Other posts in this series:

Looking for mavericks

Breaking the mold” (about Ad Hoc, a chamber ensemble that describes its performances as jams)

Mavericks nominations” (the first group of readers’ suggestions)

More Mavericks” (more readers’ suggestions)

Path-breaking piano curriculum” (about a truly astounding program at a Canadian university)

Mavericks — continuing” (still more from readers)

We personalize what music is” (about the River Oaks Chamber Orchestra, which is breaking 

Final mavericks — Jade Simmons and a Go-Go symphony” (final only for 2012, because we’ll resume this in 2013)

Still more mavericks (resuming in 2013, with marvelous things from two major institutions, the Toronto Symphony and the Orchestra of the Age of Enlightenment)

 

 

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Comments

  1. Eric Benjamin says

    I think we’re looking for more than just “crossover” programming ideas,, but I did one that took the concept a tiny step further. Alex Bevan is a revered singer/songwriter in the Cleveland area. I orchestrated his “Watersongs” album and presented it with Bevan singing as a second half of a program that also featured Telemann “Hamburg Water Music”, Ellington suite from “The River” and Smetana “Moldau”. Fans of Alex got to hear a different take on the theme of rivers, our symphony audience enjoyed the eclectic program and felt smart and hip.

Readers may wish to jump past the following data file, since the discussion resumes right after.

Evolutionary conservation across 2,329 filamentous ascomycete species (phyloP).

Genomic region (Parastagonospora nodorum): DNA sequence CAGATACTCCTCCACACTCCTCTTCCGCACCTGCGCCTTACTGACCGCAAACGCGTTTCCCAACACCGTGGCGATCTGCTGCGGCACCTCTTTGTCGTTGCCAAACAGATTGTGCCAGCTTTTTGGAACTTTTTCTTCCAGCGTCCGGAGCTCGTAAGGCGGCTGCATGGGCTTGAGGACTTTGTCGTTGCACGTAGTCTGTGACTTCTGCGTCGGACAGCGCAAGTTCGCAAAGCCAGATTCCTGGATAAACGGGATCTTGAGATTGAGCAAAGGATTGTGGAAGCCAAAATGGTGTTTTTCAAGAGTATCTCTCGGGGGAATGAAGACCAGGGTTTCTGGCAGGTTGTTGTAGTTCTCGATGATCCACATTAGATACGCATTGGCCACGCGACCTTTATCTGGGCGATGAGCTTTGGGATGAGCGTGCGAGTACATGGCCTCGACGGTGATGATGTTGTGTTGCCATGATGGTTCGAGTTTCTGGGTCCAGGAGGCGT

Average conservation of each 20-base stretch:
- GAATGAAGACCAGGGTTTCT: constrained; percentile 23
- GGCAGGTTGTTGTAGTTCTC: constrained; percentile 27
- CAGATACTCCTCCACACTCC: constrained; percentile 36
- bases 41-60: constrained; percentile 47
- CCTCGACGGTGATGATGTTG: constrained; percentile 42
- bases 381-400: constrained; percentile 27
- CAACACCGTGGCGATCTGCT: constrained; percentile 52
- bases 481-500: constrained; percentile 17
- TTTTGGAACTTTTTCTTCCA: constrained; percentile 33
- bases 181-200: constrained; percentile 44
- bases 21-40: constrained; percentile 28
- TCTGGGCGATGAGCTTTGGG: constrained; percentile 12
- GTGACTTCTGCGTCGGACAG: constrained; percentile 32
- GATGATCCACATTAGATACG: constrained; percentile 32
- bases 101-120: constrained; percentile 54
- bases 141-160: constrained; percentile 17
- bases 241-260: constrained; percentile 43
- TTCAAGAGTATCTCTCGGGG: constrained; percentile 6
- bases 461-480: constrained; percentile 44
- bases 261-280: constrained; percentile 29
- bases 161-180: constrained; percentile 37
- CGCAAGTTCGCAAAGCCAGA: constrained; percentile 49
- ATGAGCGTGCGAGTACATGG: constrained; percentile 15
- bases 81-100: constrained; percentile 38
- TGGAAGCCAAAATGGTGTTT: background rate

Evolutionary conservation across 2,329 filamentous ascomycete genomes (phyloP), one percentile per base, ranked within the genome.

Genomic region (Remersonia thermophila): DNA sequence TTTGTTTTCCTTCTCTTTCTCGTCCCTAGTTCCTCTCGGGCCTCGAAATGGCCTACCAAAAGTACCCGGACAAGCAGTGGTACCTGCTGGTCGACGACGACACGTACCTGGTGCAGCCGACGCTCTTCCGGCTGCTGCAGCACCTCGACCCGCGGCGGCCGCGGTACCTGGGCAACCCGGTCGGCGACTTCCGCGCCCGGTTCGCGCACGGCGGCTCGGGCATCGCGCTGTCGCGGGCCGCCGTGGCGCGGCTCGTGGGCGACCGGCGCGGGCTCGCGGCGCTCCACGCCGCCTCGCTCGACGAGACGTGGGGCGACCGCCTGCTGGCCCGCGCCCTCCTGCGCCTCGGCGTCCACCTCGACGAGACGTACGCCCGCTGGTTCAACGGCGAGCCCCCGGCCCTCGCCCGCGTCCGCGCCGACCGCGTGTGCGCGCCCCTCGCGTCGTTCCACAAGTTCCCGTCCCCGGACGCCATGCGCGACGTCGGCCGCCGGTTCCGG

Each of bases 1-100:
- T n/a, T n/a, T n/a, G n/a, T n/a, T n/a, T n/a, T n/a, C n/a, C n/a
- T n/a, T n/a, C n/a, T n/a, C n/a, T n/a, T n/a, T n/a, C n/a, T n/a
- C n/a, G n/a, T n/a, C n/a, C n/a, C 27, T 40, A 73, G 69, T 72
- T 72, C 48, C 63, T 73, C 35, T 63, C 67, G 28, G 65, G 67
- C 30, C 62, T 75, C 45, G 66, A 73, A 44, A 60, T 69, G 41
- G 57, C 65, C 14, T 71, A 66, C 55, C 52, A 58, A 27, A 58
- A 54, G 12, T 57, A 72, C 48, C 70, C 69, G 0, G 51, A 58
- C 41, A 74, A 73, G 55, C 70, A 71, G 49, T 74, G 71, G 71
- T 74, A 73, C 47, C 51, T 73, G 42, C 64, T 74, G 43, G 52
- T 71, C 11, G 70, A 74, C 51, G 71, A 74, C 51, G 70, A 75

2. says

    Thanks for the props, Greg. Actually, the go-go musicians do read music – but not as extensively as classical musicians do. They read well enough to find our place if we need to iron out something in the middle of the score, for example.

    Liza

    • says

      Thanks for setting me straight on these things, Liza. Silly of me to jump to conclusions! I did mean, though, that the drummers in Go-Go (as in any other kind of pop music) wouldn’t prearrange their parts. The rest, yes. I remember once hearing some jazz students play a stultifying version of one of the Kind of Blue tracks. I’d swear they’d simply transcribed the record, and were sounding stiffer than the most unimaginative string quartet hacking through Beethoven. Except the drummer! Because, or so I guessed, his part hadn’t been transcribed, and so he was really playing.